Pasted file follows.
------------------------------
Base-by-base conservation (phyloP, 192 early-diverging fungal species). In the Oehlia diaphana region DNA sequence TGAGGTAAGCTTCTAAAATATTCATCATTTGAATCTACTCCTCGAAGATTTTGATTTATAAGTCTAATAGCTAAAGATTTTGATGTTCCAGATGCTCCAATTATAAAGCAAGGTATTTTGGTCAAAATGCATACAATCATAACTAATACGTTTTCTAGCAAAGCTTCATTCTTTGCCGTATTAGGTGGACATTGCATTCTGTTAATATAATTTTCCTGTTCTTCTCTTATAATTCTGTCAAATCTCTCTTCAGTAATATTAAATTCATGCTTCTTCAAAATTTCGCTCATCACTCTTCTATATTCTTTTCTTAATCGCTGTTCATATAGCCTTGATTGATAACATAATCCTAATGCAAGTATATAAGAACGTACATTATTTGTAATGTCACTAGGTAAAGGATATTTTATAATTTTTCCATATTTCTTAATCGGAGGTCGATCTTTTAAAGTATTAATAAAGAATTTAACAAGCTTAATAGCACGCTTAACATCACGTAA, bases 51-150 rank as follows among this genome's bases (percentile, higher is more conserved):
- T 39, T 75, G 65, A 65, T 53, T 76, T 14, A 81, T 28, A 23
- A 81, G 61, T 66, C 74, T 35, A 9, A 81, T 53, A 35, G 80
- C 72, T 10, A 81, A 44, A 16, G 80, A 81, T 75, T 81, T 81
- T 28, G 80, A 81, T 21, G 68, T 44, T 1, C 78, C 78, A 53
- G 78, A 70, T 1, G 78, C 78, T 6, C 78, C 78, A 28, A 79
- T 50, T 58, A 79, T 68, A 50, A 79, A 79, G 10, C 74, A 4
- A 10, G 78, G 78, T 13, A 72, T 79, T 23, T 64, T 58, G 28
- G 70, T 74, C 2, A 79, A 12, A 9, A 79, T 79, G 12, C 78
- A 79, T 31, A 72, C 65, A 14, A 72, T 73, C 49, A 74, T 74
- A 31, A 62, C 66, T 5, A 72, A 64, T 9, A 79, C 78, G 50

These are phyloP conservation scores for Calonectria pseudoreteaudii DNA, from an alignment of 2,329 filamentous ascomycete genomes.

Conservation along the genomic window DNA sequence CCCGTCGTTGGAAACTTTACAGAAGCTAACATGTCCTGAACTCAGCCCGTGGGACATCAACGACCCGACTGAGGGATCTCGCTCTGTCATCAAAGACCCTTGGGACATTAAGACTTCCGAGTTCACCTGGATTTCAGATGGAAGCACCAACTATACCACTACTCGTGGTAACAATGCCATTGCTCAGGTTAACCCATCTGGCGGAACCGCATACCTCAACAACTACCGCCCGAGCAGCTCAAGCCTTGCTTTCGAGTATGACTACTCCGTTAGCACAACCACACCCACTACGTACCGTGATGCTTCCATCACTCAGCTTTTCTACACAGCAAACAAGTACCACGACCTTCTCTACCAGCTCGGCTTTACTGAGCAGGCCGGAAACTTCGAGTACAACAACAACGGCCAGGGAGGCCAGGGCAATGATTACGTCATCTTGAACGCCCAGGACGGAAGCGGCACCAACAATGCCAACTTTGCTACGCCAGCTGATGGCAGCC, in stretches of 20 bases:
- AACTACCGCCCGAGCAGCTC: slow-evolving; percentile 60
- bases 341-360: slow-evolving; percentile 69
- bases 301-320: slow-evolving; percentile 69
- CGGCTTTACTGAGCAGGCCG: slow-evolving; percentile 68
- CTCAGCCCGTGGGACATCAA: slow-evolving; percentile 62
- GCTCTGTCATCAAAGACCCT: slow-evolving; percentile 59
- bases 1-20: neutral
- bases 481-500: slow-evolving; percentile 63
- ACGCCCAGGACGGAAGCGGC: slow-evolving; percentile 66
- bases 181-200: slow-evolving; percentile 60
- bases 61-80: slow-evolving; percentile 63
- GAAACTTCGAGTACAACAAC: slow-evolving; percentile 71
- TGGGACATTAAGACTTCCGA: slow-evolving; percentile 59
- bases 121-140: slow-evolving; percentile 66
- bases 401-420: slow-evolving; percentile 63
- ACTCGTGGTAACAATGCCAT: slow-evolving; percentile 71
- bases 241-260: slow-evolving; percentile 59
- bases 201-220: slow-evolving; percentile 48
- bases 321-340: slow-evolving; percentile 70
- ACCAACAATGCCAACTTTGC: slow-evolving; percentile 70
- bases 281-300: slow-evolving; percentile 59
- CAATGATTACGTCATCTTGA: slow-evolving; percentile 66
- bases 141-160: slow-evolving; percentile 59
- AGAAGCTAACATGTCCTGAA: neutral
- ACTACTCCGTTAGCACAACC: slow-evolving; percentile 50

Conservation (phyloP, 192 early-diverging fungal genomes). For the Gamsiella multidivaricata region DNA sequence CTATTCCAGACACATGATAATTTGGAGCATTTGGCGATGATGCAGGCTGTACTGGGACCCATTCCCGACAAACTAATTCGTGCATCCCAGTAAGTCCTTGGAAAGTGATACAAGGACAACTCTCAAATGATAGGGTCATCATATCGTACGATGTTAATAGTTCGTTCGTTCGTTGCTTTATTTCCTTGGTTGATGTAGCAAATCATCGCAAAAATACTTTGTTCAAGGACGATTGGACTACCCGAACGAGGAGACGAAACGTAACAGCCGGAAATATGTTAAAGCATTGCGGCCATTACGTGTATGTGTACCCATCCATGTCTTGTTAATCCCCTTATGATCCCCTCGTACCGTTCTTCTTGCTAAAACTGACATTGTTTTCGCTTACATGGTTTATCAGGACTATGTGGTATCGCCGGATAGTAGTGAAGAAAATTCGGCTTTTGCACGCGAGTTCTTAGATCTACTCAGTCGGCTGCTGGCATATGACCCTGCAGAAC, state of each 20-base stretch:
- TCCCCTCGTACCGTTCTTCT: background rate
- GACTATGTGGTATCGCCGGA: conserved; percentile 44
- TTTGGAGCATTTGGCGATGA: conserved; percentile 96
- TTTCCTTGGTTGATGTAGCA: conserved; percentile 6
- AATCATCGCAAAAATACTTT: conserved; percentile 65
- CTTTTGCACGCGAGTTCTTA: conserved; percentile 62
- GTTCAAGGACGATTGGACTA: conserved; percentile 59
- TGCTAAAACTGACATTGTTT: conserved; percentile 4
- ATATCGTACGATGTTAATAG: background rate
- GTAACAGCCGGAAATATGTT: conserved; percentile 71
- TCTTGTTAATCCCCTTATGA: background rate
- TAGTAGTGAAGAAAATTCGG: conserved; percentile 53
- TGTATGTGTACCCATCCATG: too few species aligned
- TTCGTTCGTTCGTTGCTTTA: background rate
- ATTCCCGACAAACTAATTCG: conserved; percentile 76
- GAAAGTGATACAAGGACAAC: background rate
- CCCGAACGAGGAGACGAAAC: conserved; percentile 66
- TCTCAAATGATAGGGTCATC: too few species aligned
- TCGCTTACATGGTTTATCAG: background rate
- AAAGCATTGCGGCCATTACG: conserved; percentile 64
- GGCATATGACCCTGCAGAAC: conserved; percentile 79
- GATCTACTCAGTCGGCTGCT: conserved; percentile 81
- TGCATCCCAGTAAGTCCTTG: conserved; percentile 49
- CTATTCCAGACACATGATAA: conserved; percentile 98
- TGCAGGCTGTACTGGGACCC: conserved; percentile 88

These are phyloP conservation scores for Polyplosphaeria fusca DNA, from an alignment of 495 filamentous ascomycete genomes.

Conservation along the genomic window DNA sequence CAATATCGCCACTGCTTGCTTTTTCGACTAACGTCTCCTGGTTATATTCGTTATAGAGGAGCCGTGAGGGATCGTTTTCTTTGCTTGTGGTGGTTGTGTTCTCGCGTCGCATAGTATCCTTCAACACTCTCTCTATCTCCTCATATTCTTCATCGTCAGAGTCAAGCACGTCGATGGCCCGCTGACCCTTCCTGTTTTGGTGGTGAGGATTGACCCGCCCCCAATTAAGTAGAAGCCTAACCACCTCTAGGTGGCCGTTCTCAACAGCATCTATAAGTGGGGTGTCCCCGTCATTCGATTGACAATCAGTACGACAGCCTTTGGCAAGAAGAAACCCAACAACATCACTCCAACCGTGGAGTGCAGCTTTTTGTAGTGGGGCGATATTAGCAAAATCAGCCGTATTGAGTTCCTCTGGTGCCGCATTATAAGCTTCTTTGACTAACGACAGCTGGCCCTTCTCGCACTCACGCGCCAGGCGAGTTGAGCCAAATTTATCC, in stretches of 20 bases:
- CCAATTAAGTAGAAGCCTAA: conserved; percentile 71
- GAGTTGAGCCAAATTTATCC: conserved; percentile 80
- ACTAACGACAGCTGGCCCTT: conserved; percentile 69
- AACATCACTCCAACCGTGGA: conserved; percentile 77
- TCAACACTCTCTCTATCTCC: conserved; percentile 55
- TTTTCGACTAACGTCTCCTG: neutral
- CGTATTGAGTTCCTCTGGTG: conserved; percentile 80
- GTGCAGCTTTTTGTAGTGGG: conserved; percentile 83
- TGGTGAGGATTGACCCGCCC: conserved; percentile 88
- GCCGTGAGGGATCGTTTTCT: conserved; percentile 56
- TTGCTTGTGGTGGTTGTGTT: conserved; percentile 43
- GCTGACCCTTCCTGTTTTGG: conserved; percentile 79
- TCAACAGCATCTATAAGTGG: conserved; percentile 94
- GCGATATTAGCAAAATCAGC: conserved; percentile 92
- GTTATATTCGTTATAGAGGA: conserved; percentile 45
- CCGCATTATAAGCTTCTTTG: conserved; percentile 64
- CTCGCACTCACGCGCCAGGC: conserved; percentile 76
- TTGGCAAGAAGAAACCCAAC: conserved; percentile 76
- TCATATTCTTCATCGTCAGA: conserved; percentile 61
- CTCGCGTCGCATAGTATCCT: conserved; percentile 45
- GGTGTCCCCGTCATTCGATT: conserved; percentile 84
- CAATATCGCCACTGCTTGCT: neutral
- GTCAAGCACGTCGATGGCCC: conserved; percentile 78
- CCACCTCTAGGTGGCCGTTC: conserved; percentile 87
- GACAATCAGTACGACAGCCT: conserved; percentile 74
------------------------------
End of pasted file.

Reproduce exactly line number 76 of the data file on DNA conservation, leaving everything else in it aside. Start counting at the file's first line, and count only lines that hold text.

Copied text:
- GCCGTGAGGGATCGTTTTCT: conserved; percentile 56